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The Bank and the “Lost Promissory Note”: Can a Lender Foreclose on a Mortgage Without Presenting the Promissory Note?

In the last several years foreclosure litigation has boomed. An object of focus for many such property owners who find themselves in such a lawsuit has been to shift the burden to the Bank to “produce the note!”
What happens if a Bank wants to foreclose on a mortgage and cannot find the underlying note that evidences the debt? Is the debt extinguished and the mortgage discharged?
As the Michigan Court of Appeals in Sallie v Fifth Third just held on June 19th, merely failing to produce the promissory note is not fatal to a Bank’s foreclose on its mortgage.
In Sallie v Fifth Third Bank, Docket  No. 302554 (Mich Ct App June 19, 2012) the court upheld a bank’s entitlement to foreclose on its mortgage. The facts are as follows: in August 2000, plaintiff and his now-deceased wife borrowed $63,665.32 from Old Kent Bank (“Bank”) and granted the bank a mortgage on their home as security for the loan. Id.  “In 2003, plaintiff’s wife died. Plaintiff defaulted on the loan in September 2009, and the Bank, pursuant to the power of sale contained in the mortgage, sought to foreclose on plaintiff’s property by advertisement.”  Although plaintiff and wife had signed a promissory note as part of the mortgage loan transaction, the Bank could not locate the note at the time it began foreclosure proceedings. Id.
Plaintiff challenged the foreclosure, arguing that the Bank was not entitled to foreclose on the mortgage without showing that it was in possession and entitled to enforce the underlying note at the time that the note was lost.
The Sallie Court held that “A mortgagee may foreclose on a mortgage without producing the note secured by the mortgage.” Citing Snyder v. Hemmingway, 47 Mich. 549, 553; 11 NW 381 (1882). The Court further held” “In order to do so, however, the mortgagee must produce a valid mortgage and power of sale. Id. “[I]t is only under the power of sale that any steps can be taken.” Id. The mortgagee must also give “clear proof” of the debtor’s default and continuing debt obligation to the mortgagee.” (Emphasis added.) Citing Hungerford v. Smith, 34 Mich. 300, 301 (1876).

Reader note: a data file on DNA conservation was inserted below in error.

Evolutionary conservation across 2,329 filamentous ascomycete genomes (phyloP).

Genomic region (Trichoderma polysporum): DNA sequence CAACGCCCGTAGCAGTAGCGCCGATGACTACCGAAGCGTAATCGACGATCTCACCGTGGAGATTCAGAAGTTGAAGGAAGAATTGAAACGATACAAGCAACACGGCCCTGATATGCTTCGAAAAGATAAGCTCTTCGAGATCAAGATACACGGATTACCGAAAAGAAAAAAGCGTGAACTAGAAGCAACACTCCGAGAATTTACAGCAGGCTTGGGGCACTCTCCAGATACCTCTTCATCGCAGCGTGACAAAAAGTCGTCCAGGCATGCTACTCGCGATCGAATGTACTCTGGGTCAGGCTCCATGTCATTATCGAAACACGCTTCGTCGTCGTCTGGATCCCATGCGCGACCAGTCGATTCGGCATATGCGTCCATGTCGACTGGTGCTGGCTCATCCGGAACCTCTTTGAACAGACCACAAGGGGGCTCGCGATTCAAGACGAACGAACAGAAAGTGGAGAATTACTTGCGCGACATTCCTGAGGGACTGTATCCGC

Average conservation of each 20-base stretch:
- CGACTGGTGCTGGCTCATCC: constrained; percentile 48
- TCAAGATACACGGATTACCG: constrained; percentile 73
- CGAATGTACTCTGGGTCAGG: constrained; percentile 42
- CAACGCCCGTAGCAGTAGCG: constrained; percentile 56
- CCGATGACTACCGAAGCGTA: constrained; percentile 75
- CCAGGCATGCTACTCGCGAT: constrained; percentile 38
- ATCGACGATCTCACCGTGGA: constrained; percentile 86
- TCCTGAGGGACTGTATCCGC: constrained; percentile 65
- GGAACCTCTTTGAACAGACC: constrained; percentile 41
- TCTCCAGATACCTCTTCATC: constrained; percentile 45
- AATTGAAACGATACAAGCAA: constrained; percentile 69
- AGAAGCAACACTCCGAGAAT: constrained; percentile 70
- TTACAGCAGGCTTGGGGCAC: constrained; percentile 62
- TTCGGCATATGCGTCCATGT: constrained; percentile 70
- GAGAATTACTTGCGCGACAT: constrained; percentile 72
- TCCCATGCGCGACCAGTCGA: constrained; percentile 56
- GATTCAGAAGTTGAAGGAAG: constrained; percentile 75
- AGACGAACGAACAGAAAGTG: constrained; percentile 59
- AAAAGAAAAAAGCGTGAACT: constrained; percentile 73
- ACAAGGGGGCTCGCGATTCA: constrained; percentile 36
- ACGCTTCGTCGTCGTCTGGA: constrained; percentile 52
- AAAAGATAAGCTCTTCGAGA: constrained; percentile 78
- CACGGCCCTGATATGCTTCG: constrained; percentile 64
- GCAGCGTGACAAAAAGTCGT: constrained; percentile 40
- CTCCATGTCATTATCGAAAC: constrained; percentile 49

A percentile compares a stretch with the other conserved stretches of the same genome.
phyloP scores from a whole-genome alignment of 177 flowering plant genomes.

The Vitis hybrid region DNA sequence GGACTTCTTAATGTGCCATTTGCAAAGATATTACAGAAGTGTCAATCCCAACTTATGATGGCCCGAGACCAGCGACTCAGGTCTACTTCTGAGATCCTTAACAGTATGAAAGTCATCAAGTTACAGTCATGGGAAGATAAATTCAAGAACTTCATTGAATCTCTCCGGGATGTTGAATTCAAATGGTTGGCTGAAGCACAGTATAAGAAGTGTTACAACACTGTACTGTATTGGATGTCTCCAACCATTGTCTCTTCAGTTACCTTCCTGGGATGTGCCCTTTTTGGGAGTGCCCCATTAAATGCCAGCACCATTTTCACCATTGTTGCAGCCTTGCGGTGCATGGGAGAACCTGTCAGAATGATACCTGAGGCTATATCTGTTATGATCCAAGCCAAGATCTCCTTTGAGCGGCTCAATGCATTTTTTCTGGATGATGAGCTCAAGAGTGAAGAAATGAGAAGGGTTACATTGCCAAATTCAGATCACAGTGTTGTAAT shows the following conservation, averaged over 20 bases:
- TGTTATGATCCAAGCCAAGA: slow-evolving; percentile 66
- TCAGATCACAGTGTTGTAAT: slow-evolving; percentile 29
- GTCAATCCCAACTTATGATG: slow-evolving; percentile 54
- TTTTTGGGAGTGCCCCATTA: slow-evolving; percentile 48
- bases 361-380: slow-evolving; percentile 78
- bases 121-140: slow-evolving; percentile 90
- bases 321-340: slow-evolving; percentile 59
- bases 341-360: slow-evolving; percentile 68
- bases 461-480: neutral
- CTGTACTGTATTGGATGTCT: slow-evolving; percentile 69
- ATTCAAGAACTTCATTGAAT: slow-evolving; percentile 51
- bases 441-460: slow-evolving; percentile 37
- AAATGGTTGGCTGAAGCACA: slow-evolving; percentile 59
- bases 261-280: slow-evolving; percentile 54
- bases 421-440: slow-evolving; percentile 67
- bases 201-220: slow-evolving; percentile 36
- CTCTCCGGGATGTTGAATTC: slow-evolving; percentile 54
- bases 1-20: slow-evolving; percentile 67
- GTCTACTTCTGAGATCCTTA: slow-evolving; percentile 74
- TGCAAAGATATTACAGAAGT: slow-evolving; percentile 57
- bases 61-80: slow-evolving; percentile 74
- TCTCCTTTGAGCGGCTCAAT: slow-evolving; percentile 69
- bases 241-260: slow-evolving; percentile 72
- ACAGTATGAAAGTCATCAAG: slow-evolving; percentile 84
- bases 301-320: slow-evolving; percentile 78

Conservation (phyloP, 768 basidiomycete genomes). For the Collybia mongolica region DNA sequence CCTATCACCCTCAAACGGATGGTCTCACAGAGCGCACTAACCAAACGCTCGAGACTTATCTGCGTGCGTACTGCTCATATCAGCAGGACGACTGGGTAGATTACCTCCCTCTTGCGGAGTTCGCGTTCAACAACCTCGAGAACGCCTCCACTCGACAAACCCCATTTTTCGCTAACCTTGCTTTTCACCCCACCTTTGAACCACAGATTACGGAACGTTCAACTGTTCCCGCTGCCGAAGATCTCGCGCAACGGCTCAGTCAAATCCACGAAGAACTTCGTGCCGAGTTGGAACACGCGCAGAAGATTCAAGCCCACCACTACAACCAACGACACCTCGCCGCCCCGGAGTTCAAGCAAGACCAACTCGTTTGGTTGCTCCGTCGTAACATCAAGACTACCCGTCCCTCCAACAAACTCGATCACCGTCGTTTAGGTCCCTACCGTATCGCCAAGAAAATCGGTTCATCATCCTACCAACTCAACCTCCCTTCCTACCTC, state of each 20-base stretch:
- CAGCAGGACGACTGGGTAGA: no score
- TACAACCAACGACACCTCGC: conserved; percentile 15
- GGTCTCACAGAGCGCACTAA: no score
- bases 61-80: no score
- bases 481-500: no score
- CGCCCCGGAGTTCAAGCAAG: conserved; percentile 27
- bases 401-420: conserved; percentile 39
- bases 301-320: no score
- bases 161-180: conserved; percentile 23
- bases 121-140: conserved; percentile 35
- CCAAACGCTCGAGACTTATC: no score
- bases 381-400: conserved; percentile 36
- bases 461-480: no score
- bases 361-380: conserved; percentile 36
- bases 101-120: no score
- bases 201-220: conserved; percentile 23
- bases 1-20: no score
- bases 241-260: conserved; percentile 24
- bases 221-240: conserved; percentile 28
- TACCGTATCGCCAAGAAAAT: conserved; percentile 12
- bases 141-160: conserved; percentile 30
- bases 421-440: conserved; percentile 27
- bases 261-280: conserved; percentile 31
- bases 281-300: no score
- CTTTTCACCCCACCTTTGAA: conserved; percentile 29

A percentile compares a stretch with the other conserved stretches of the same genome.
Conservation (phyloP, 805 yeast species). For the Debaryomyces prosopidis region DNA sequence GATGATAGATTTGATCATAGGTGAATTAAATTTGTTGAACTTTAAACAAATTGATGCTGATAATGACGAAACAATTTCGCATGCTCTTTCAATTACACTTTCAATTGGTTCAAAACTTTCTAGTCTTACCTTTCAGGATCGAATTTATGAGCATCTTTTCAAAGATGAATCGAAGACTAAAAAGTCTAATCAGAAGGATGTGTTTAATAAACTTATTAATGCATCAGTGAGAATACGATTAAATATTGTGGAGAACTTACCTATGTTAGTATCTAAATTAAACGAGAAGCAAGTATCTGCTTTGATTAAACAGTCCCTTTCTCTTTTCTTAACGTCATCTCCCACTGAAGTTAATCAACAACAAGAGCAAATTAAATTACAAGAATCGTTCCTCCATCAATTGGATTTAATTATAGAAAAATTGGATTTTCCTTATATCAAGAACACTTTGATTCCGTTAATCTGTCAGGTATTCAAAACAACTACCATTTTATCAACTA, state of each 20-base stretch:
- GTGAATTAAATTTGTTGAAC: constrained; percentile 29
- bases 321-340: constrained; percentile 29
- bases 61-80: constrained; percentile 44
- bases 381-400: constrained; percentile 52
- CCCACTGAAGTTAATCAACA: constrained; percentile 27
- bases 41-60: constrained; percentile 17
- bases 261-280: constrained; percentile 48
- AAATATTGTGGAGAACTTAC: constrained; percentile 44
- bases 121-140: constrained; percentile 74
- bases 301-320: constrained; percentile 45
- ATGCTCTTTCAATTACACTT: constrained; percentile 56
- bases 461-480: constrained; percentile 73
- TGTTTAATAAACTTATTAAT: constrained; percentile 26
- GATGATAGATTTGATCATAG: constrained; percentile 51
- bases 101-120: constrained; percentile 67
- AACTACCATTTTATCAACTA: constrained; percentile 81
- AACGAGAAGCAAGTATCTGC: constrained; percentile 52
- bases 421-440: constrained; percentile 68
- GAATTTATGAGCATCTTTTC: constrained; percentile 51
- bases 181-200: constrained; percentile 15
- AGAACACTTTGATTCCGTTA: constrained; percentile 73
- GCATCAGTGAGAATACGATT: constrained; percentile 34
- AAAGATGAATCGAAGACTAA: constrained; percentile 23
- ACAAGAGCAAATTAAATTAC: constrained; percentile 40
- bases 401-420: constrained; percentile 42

The Sallie Court further expounded how deeply engrained this rule is in Michigan jurisprudence “This century-old case law is consistent with our current statutory law, which provides that “[e]very mortgage of real estate, which contains a power of sale, upon default being made in any condition of such mortgage, may be foreclosed by advertisement, in the cases and in the manner specified in this chapter.” MCL 600.3201.
What about the issue of the underlying debt?  Under Michigan law, a mortgage that has no underlying debt is void.  In this case the Sallie Court was satisfied that the Bank produced enough evidence to demonstrate there existed a debt that Plaintiff owed to the Bank. “Defendant produced documentary evidence and presented testimony establishing plaintiff’s payment history, his default, and the amount outstanding on the debt. In fact, plaintiff admitted that he stopped making payments on the debt.” (Emphasis added.) Id.
The Bank also established that it owned plaintiff’s debt. The Bank provided unrefuted testimony that the lost note was never transferred, assigned, or sold. “By establishing its continuing ownership of plaintiff’s debt, defendant eliminated the risk that plaintiff would face multiple collections on the same debt.” Id.
Application: Merely because a Bank cannot locate a “lost note” will not nullify its right to foreclose on a mortgage that is otherwise valid, so long as the Bank has clear evidence that a debt exists, and the Defendant owes the debt.
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